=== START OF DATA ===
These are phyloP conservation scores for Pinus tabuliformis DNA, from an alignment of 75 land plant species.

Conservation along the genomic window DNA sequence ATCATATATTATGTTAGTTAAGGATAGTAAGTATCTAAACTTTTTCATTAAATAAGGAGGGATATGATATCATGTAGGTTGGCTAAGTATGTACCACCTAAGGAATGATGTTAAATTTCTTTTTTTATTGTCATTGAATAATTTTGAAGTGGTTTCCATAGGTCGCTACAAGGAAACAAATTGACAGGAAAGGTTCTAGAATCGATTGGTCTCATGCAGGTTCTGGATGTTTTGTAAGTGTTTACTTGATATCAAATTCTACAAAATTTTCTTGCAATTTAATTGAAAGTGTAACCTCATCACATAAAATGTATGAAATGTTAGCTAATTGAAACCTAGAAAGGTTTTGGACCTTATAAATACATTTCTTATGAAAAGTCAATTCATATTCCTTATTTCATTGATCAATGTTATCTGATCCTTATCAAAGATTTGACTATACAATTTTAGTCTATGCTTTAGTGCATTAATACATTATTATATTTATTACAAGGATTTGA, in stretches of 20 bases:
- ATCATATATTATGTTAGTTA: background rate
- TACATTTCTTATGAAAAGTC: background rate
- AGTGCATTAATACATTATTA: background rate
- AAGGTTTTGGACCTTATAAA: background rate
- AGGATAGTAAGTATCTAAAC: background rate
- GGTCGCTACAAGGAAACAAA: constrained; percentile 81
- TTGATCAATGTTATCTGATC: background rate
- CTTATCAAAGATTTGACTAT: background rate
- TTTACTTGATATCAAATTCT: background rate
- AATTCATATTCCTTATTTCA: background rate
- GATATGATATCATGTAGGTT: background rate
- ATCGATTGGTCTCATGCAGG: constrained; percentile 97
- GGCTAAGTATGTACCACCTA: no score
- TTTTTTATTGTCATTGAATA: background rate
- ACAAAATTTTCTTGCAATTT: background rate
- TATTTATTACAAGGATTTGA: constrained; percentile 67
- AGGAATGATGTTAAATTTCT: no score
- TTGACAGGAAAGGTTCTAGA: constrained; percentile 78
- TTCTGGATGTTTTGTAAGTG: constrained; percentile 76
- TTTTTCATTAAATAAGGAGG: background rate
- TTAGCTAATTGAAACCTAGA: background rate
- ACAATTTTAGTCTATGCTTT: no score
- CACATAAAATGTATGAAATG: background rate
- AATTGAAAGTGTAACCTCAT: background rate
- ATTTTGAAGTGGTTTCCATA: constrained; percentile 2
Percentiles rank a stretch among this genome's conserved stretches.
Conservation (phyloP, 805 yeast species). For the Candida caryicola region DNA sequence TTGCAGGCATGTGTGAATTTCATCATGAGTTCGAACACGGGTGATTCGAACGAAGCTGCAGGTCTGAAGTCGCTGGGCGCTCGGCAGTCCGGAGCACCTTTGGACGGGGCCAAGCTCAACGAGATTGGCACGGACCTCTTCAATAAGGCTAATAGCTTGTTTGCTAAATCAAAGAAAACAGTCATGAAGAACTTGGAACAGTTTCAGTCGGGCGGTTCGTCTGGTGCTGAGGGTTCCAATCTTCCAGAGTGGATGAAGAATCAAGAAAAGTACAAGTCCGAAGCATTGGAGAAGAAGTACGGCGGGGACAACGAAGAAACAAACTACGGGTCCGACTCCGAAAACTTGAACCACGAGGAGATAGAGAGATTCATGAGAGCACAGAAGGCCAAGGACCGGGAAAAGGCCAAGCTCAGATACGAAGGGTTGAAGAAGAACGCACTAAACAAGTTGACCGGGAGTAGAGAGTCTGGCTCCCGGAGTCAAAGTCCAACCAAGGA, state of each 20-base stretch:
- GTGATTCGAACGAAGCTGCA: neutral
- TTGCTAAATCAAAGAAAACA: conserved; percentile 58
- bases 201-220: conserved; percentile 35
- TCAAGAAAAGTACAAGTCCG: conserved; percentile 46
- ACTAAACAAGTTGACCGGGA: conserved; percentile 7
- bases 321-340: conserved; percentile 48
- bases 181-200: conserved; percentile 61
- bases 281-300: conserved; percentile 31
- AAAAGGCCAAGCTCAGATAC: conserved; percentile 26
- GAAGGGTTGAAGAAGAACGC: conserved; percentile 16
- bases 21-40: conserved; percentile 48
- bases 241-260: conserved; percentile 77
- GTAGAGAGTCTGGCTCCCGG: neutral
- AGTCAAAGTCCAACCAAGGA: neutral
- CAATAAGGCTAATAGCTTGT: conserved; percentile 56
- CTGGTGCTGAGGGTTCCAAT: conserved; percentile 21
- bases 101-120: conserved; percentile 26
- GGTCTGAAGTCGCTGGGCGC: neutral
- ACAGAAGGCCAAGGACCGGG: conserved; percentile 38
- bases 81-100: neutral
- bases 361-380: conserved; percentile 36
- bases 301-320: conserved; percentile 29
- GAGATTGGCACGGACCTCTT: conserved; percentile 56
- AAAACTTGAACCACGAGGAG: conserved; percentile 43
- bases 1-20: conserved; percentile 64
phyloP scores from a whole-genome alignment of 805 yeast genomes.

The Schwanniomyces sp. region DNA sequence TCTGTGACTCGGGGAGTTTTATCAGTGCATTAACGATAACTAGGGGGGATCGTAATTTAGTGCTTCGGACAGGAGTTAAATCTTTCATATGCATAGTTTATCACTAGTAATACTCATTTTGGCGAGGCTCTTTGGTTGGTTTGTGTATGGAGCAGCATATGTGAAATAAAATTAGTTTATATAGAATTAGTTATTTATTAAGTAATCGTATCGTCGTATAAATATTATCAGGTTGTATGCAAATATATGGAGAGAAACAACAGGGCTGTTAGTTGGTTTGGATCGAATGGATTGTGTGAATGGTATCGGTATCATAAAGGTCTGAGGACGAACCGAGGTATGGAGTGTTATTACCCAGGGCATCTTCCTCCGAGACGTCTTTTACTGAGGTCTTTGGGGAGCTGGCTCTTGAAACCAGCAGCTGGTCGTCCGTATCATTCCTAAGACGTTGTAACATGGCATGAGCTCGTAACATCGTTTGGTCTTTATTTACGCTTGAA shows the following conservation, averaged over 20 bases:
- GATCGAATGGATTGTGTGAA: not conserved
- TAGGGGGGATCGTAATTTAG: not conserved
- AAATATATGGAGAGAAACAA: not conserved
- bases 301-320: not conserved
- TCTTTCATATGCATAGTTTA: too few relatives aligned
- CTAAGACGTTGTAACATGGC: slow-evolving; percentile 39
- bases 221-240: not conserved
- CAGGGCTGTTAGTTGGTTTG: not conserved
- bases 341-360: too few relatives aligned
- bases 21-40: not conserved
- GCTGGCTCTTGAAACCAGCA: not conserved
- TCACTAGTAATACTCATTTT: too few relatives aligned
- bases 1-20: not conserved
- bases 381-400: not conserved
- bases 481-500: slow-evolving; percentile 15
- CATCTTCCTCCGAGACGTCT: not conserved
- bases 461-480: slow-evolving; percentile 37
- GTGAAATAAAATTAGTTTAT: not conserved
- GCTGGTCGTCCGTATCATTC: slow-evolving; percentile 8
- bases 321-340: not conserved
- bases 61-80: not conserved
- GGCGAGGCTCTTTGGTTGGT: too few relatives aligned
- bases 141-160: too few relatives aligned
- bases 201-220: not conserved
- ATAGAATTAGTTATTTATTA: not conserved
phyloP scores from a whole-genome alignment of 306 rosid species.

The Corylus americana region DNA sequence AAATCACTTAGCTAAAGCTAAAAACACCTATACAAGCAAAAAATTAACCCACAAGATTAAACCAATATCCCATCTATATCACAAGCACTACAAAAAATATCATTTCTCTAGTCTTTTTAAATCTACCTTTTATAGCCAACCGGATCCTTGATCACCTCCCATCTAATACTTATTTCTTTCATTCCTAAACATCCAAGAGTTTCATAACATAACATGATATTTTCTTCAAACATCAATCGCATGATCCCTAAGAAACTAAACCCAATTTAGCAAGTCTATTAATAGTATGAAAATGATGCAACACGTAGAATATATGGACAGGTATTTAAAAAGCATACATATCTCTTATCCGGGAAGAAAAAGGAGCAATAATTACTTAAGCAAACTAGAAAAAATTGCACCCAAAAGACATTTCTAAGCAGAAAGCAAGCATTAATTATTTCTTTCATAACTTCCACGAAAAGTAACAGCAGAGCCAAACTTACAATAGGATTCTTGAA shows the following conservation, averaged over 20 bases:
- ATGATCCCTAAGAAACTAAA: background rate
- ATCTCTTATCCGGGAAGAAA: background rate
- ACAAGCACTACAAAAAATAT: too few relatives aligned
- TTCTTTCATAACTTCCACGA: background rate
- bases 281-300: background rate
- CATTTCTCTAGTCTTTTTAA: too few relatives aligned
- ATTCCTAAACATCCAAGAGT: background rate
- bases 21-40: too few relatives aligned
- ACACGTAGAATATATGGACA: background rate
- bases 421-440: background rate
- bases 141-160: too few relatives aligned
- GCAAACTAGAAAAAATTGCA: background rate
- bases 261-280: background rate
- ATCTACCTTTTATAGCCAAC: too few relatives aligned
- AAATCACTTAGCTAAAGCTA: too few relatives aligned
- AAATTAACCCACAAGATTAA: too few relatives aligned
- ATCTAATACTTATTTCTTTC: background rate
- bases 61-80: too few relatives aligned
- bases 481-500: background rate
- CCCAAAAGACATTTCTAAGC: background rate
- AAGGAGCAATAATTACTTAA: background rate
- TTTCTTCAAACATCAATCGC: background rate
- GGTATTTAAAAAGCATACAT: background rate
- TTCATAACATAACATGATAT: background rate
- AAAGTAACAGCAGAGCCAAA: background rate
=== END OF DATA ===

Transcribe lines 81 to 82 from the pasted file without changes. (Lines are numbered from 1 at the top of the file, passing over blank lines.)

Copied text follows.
- ATAGAATTAGTTATTTATTA: not conserved
phyloP scores from a whole-genome alignment of 306 rosid species.